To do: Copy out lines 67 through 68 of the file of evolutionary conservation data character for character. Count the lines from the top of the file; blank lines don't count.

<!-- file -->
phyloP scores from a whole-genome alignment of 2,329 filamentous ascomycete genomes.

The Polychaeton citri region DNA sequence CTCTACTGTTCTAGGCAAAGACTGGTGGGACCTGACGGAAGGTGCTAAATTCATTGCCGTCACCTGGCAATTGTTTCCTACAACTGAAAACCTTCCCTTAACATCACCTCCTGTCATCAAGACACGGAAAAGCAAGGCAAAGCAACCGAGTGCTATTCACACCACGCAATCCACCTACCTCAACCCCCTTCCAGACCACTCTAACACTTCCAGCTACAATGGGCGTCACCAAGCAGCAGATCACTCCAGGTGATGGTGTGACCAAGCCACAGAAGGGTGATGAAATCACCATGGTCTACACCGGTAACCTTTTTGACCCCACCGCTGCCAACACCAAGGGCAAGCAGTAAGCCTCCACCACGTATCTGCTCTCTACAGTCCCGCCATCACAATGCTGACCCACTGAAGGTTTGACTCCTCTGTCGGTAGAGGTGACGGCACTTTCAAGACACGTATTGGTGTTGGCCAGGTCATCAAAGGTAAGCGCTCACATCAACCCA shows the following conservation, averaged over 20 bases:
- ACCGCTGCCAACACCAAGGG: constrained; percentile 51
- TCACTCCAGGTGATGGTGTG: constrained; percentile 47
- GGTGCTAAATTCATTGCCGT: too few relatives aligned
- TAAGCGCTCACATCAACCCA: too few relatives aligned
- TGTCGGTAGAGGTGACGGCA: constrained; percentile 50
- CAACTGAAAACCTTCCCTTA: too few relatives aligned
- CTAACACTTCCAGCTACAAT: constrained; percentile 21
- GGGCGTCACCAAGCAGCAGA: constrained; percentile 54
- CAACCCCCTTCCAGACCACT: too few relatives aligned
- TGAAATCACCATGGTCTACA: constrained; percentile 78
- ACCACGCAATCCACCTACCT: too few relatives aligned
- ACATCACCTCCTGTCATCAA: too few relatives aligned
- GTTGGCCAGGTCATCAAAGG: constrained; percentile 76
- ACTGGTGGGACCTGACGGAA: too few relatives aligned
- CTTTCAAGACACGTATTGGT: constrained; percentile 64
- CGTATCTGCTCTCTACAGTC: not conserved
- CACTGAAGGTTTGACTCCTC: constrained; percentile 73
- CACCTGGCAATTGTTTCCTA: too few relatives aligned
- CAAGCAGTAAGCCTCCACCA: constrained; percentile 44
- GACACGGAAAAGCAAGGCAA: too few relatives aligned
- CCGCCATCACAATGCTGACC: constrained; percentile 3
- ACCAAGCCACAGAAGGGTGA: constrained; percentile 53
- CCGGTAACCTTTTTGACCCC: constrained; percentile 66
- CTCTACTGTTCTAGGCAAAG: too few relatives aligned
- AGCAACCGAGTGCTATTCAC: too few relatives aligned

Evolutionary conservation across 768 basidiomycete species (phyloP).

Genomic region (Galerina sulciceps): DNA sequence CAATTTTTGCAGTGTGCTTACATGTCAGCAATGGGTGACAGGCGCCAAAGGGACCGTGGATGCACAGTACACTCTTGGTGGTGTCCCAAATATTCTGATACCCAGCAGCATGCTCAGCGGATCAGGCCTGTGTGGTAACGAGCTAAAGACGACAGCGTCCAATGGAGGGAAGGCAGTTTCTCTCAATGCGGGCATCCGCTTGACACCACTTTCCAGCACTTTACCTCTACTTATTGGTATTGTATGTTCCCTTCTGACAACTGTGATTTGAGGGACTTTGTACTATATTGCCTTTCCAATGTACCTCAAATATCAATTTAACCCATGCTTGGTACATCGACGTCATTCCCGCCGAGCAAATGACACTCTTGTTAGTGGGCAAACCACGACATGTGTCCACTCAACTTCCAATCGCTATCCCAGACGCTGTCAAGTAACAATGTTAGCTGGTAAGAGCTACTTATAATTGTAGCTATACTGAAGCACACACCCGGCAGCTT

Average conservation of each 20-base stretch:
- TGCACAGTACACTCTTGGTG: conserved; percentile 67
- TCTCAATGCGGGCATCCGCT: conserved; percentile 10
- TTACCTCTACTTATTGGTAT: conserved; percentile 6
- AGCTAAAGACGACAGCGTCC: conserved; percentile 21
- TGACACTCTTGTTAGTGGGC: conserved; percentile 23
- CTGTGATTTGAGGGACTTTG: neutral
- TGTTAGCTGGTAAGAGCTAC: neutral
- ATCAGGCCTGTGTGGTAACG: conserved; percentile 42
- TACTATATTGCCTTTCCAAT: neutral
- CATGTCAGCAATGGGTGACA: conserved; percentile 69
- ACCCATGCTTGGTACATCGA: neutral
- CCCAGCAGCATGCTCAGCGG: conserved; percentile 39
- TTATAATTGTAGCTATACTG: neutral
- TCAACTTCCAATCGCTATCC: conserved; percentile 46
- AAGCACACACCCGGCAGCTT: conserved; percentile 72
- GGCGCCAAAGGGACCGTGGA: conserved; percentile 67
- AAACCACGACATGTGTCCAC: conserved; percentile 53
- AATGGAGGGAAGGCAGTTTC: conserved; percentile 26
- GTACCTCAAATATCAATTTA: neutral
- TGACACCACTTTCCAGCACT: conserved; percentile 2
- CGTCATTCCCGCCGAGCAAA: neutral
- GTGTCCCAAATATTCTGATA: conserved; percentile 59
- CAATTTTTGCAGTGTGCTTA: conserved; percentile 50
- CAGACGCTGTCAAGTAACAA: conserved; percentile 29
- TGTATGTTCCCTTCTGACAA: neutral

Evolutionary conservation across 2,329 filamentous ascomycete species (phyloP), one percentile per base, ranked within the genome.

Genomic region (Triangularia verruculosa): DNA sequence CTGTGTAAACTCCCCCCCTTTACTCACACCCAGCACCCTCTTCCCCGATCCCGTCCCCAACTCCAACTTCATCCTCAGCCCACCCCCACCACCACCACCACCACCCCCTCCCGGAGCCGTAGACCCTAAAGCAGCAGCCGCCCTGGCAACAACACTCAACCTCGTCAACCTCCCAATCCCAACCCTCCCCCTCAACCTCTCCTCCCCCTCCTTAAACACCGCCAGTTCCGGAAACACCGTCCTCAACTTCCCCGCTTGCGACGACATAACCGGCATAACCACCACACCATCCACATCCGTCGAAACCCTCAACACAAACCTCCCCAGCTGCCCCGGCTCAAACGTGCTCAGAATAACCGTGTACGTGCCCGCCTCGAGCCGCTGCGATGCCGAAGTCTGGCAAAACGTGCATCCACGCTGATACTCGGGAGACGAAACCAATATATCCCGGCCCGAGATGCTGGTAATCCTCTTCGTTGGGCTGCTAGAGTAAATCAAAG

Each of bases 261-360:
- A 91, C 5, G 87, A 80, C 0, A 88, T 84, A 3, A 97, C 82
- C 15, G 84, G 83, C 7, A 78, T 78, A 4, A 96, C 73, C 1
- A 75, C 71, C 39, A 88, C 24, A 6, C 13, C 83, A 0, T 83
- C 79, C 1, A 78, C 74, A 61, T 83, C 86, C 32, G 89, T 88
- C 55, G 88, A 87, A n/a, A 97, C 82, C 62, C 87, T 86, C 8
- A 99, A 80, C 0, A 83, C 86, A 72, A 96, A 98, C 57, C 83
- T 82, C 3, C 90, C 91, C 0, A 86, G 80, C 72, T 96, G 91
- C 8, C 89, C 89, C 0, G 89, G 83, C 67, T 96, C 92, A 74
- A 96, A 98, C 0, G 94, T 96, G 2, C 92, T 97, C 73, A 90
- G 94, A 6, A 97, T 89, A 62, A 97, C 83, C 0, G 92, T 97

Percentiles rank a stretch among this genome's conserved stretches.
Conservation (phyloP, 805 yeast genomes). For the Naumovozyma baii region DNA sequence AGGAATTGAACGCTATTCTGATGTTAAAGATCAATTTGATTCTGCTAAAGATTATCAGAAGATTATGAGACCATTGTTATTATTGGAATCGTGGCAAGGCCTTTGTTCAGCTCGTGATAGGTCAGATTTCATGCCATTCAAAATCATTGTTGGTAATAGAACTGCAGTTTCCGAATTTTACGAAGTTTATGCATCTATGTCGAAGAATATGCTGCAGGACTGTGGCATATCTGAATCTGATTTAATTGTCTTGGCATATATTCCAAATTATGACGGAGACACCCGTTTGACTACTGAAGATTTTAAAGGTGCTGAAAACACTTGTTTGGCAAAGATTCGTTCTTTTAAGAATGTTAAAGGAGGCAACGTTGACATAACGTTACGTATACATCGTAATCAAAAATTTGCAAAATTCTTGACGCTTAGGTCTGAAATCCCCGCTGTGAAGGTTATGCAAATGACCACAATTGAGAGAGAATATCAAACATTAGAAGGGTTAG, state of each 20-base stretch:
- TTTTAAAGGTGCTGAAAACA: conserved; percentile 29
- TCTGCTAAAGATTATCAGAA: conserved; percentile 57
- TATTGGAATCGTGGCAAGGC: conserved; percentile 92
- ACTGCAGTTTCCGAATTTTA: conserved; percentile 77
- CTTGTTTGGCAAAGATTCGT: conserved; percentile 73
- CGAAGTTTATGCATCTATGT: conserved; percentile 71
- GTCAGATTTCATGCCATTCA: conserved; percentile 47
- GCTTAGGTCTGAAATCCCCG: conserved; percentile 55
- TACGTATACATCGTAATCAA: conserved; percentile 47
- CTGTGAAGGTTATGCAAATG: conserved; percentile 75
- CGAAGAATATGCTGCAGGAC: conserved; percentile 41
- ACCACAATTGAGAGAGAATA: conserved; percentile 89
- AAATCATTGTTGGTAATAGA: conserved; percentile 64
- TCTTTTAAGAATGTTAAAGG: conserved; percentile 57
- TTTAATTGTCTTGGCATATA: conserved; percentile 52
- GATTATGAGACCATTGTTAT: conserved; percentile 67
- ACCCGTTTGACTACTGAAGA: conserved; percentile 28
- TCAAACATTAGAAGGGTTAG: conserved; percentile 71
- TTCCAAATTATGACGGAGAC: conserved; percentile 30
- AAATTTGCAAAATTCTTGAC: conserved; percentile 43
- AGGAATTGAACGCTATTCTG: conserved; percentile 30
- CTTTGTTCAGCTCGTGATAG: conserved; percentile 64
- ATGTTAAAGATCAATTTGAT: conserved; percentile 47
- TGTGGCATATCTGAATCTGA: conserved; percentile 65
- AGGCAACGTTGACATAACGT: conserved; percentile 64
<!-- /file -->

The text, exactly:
- A 96, A 98, C 0, G 94, T 96, G 2, C 92, T 97, C 73, A 90
- G 94, A 6, A 97, T 89, A 62, A 97, C 83, C 0, G 92, T 97